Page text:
“At least 2.9 million Americans who signed up for Medicaid coverage as part of the health care overhaul have not had their applications processed, with some paperwork sitting in queues since last fall, according to a 50-state survey by CQ Roll Call.”
“Five states that launched health exchanges under the Affordable Care Act expect to spend as much as $240 million to fix their sites or switch to the federal marketplace, a Wall Street Journal analysis shows.”
“The cost to replace the Medicaid section of Nevada’s flawed online health insurance exchange will be $25 million, a state official told a legislative committee today.”
“Switching to a federally supported state health exchange won’t be immediate and will bring added confusion for Nevada consumers during the transition into next year’s open enrollment period, an interim legislative committee was told Monday.”
“Two insurers selling health plans through Connecticut’s exchange want to raise rates by more than 10 percent next year, while a third wants to lower its premiums, according to proposals filed with the Connecticut Insurance Department.”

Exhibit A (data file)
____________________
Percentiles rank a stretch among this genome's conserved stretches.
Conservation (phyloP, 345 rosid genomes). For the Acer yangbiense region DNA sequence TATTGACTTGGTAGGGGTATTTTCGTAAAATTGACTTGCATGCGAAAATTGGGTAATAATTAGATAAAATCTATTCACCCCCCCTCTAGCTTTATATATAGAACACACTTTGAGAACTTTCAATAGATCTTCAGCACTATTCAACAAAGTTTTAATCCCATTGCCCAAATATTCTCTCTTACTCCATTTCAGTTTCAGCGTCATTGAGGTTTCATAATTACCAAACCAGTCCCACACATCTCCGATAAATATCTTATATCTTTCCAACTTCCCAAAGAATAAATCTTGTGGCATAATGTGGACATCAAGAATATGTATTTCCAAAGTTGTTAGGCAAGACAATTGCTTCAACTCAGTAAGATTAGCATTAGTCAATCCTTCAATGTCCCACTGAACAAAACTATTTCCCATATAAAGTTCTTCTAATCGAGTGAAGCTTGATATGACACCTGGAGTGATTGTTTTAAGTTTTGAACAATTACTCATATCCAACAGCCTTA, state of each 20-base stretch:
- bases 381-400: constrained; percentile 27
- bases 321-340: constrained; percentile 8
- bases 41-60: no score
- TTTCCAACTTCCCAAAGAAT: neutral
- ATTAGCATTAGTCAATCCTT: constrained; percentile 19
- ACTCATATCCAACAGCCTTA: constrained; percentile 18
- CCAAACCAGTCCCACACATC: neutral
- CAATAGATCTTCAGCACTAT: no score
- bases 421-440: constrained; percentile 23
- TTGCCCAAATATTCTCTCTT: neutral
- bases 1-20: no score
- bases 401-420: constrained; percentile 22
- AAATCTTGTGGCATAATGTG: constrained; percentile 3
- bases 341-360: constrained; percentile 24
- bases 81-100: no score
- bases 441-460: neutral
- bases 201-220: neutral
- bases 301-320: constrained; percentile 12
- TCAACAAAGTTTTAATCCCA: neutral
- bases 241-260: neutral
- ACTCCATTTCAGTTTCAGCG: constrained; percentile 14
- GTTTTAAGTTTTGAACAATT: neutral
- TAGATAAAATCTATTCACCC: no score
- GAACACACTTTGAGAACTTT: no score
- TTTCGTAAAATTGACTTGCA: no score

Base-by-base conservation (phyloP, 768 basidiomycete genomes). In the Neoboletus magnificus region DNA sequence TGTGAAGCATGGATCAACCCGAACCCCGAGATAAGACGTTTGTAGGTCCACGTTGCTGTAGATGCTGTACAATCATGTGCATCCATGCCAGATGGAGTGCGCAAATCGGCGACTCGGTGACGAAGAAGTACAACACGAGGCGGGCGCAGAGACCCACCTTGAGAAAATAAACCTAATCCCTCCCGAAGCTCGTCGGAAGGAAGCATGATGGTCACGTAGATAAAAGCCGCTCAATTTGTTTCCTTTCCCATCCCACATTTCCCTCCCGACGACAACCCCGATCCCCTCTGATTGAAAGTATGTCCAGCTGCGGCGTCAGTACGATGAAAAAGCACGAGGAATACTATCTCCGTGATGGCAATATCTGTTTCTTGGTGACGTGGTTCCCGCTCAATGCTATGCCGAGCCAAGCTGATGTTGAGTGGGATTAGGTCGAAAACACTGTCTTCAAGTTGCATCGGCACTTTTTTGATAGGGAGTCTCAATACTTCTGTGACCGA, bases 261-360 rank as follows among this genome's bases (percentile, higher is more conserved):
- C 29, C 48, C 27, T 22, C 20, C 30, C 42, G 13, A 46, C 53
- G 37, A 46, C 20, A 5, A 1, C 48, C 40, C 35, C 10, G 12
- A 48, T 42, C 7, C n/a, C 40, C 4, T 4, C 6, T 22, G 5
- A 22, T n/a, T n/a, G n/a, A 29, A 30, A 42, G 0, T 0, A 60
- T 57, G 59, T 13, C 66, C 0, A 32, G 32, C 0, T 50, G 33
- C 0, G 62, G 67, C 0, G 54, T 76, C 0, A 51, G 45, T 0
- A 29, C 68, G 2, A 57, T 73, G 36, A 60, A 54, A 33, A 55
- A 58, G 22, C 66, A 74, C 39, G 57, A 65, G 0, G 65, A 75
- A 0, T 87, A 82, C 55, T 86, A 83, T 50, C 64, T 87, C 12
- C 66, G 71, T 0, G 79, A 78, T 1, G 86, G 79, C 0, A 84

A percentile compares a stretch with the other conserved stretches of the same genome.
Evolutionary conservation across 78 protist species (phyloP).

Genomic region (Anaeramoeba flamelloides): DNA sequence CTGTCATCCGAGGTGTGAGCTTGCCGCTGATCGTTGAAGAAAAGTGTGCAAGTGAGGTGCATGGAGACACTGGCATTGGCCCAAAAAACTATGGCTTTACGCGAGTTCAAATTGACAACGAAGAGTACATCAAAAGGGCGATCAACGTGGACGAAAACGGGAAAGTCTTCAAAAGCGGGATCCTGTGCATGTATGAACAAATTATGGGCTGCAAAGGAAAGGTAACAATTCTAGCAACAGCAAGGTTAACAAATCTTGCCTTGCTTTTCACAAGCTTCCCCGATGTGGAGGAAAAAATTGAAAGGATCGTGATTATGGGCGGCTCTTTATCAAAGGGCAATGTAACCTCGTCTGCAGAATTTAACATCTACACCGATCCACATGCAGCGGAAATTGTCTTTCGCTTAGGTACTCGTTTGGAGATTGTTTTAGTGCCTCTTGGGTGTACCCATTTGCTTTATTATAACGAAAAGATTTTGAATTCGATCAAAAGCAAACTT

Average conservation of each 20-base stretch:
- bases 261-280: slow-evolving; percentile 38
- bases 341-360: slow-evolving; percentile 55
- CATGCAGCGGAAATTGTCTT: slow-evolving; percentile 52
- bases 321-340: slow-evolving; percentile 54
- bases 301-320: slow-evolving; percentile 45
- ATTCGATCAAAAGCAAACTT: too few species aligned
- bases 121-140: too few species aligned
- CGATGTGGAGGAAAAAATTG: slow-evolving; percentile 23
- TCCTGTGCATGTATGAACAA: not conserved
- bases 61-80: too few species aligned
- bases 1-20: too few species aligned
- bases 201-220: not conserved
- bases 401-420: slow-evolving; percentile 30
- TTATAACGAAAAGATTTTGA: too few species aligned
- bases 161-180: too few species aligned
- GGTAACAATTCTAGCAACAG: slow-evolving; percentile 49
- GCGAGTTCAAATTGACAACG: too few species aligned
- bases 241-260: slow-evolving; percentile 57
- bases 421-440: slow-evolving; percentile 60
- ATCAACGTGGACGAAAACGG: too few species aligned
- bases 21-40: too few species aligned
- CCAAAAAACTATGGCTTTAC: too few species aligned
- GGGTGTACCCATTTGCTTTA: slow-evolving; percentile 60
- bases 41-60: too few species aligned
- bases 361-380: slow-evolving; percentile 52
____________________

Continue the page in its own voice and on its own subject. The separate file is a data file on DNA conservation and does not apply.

“More than 120,000 Arizona residents signed up for private health insurance during the first year of the Affordable Care Act’s marketplace.
But it’s the second year that analysts will scrutinize, to see whether health insurers increase rates or discontinue selling plans over the federal exchange.”
“Missouri is seeing a bigger decline in its Medicaid rolls than nearly any other state, a ranking that the administration of Gov. Jay Nixon attributes to an improving economy and critics blame on application snafus.”
“The states that tried and failed to run their own Obamacare health insurance marketplaces aren’t quite ready to call it quits.
With the health-care law’s next open enrollment period just more than six months away, Nevada on Tuesday joined the ranks of Maryland, Oregon and Massachusetts as states that have ditched their faulty enrollment Web sites. Of the 14 states — plus the District — that chose to run their own Obamacare exchanges in 2014, these four have either decided to join HealthCare.gov or do enrollment through another system in 2015.”
“The board that oversees Maryland’s troubled health insurance marketplace repeatedly violated a state law that requires such groups to fully explain their reasons for meeting behind closed doors, the Maryland Open Meetings Compliance Board concluded this week.”
“Unworkable technology pushed Oregon’s health care exchange to the brink, making it the first state to abandon its self-administered system in favor of the federal exchange. But now prosecutors are following the money.”